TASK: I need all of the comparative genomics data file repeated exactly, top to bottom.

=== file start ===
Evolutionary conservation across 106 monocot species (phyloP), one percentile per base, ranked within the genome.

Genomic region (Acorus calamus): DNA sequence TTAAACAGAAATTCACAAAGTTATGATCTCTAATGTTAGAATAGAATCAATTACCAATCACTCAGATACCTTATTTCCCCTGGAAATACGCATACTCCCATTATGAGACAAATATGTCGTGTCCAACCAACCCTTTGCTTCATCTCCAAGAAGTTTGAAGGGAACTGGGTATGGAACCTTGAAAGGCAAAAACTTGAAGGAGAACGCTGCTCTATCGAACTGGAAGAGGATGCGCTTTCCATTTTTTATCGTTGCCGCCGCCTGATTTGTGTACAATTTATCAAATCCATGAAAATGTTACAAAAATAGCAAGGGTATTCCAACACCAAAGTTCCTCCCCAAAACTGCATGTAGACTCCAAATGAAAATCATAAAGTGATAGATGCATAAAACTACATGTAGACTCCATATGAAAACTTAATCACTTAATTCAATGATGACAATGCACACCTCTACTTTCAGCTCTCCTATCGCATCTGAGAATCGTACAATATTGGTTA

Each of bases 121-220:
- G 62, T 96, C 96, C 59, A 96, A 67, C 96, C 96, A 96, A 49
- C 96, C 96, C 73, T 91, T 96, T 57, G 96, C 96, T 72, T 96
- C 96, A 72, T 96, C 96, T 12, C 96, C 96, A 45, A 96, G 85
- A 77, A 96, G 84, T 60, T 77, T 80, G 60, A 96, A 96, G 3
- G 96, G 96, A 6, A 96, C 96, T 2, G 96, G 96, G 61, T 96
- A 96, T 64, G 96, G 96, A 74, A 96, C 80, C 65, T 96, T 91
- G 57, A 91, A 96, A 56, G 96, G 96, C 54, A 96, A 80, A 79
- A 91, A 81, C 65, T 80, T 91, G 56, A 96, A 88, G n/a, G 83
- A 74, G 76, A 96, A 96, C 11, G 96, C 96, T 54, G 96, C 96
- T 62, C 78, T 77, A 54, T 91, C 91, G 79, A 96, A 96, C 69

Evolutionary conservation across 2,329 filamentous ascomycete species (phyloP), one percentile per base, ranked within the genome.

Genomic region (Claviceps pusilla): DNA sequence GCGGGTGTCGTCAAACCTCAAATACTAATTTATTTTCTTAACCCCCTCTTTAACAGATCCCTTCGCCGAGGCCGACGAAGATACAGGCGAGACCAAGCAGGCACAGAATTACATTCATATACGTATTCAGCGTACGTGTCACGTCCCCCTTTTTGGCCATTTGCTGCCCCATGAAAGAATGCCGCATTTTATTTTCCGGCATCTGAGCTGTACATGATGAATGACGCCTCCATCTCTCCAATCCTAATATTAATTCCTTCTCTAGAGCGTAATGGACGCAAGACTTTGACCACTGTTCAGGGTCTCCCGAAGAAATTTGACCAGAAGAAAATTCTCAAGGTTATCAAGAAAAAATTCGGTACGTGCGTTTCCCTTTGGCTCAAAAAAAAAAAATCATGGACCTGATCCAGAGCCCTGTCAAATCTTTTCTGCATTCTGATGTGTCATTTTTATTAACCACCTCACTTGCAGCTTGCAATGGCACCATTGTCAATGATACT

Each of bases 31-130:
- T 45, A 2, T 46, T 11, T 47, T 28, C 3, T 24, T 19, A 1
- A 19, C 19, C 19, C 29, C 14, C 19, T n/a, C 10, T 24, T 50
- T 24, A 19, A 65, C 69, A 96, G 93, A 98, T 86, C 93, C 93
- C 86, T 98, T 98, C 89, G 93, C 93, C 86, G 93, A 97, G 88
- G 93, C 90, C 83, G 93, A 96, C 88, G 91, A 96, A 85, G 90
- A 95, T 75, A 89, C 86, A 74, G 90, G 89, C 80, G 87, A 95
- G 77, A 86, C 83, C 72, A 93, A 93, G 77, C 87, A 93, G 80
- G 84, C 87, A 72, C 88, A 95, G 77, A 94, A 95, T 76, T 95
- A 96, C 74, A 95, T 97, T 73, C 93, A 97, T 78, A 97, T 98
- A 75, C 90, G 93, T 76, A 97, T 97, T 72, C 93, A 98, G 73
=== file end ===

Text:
Evolutionary conservation across 106 monocot species (phyloP), one percentile per base, ranked within the genome.

Genomic region (Acorus calamus): DNA sequence TTAAACAGAAATTCACAAAGTTATGATCTCTAATGTTAGAATAGAATCAATTACCAATCACTCAGATACCTTATTTCCCCTGGAAATACGCATACTCCCATTATGAGACAAATATGTCGTGTCCAACCAACCCTTTGCTTCATCTCCAAGAAGTTTGAAGGGAACTGGGTATGGAACCTTGAAAGGCAAAAACTTGAAGGAGAACGCTGCTCTATCGAACTGGAAGAGGATGCGCTTTCCATTTTTTATCGTTGCCGCCGCCTGATTTGTGTACAATTTATCAAATCCATGAAAATGTTACAAAAATAGCAAGGGTATTCCAACACCAAAGTTCCTCCCCAAAACTGCATGTAGACTCCAAATGAAAATCATAAAGTGATAGATGCATAAAACTACATGTAGACTCCATATGAAAACTTAATCACTTAATTCAATGATGACAATGCACACCTCTACTTTCAGCTCTCCTATCGCATCTGAGAATCGTACAATATTGGTTA

Each of bases 121-220:
- G 62, T 96, C 96, C 59, A 96, A 67, C 96, C 96, A 96, A 49
- C 96, C 96, C 73, T 91, T 96, T 57, G 96, C 96, T 72, T 96
- C 96, A 72, T 96, C 96, T 12, C 96, C 96, A 45, A 96, G 85
- A 77, A 96, G 84, T 60, T 77, T 80, G 60, A 96, A 96, G 3
- G 96, G 96, A 6, A 96, C 96, T 2, G 96, G 96, G 61, T 96
- A 96, T 64, G 96, G 96, A 74, A 96, C 80, C 65, T 96, T 91
- G 57, A 91, A 96, A 56, G 96, G 96, C 54, A 96, A 80, A 79
- A 91, A 81, C 65, T 80, T 91, G 56, A 96, A 88, G n/a, G 83
- A 74, G 76, A 96, A 96, C 11, G 96, C 96, T 54, G 96, C 96
- T 62, C 78, T 77, A 54, T 91, C 91, G 79, A 96, A 96, C 69

Evolutionary conservation across 2,329 filamentous ascomycete species (phyloP), one percentile per base, ranked within the genome.

Genomic region (Claviceps pusilla): DNA sequence GCGGGTGTCGTCAAACCTCAAATACTAATTTATTTTCTTAACCCCCTCTTTAACAGATCCCTTCGCCGAGGCCGACGAAGATACAGGCGAGACCAAGCAGGCACAGAATTACATTCATATACGTATTCAGCGTACGTGTCACGTCCCCCTTTTTGGCCATTTGCTGCCCCATGAAAGAATGCCGCATTTTATTTTCCGGCATCTGAGCTGTACATGATGAATGACGCCTCCATCTCTCCAATCCTAATATTAATTCCTTCTCTAGAGCGTAATGGACGCAAGACTTTGACCACTGTTCAGGGTCTCCCGAAGAAATTTGACCAGAAGAAAATTCTCAAGGTTATCAAGAAAAAATTCGGTACGTGCGTTTCCCTTTGGCTCAAAAAAAAAAAATCATGGACCTGATCCAGAGCCCTGTCAAATCTTTTCTGCATTCTGATGTGTCATTTTTATTAACCACCTCACTTGCAGCTTGCAATGGCACCATTGTCAATGATACT

Each of bases 31-130:
- T 45, A 2, T 46, T 11, T 47, T 28, C 3, T 24, T 19, A 1
- A 19, C 19, C 19, C 29, C 14, C 19, T n/a, C 10, T 24, T 50
- T 24, A 19, A 65, C 69, A 96, G 93, A 98, T 86, C 93, C 93
- C 86, T 98, T 98, C 89, G 93, C 93, C 86, G 93, A 97, G 88
- G 93, C 90, C 83, G 93, A 96, C 88, G 91, A 96, A 85, G 90
- A 95, T 75, A 89, C 86, A 74, G 90, G 89, C 80, G 87, A 95
- G 77, A 86, C 83, C 72, A 93, A 93, G 77, C 87, A 93, G 80
- G 84, C 87, A 72, C 88, A 95, G 77, A 94, A 95, T 76, T 95
- A 96, C 74, A 95, T 97, T 73, C 93, A 97, T 78, A 97, T 98
- A 75, C 90, G 93, T 76, A 97, T 97, T 72, C 93, A 98, G 73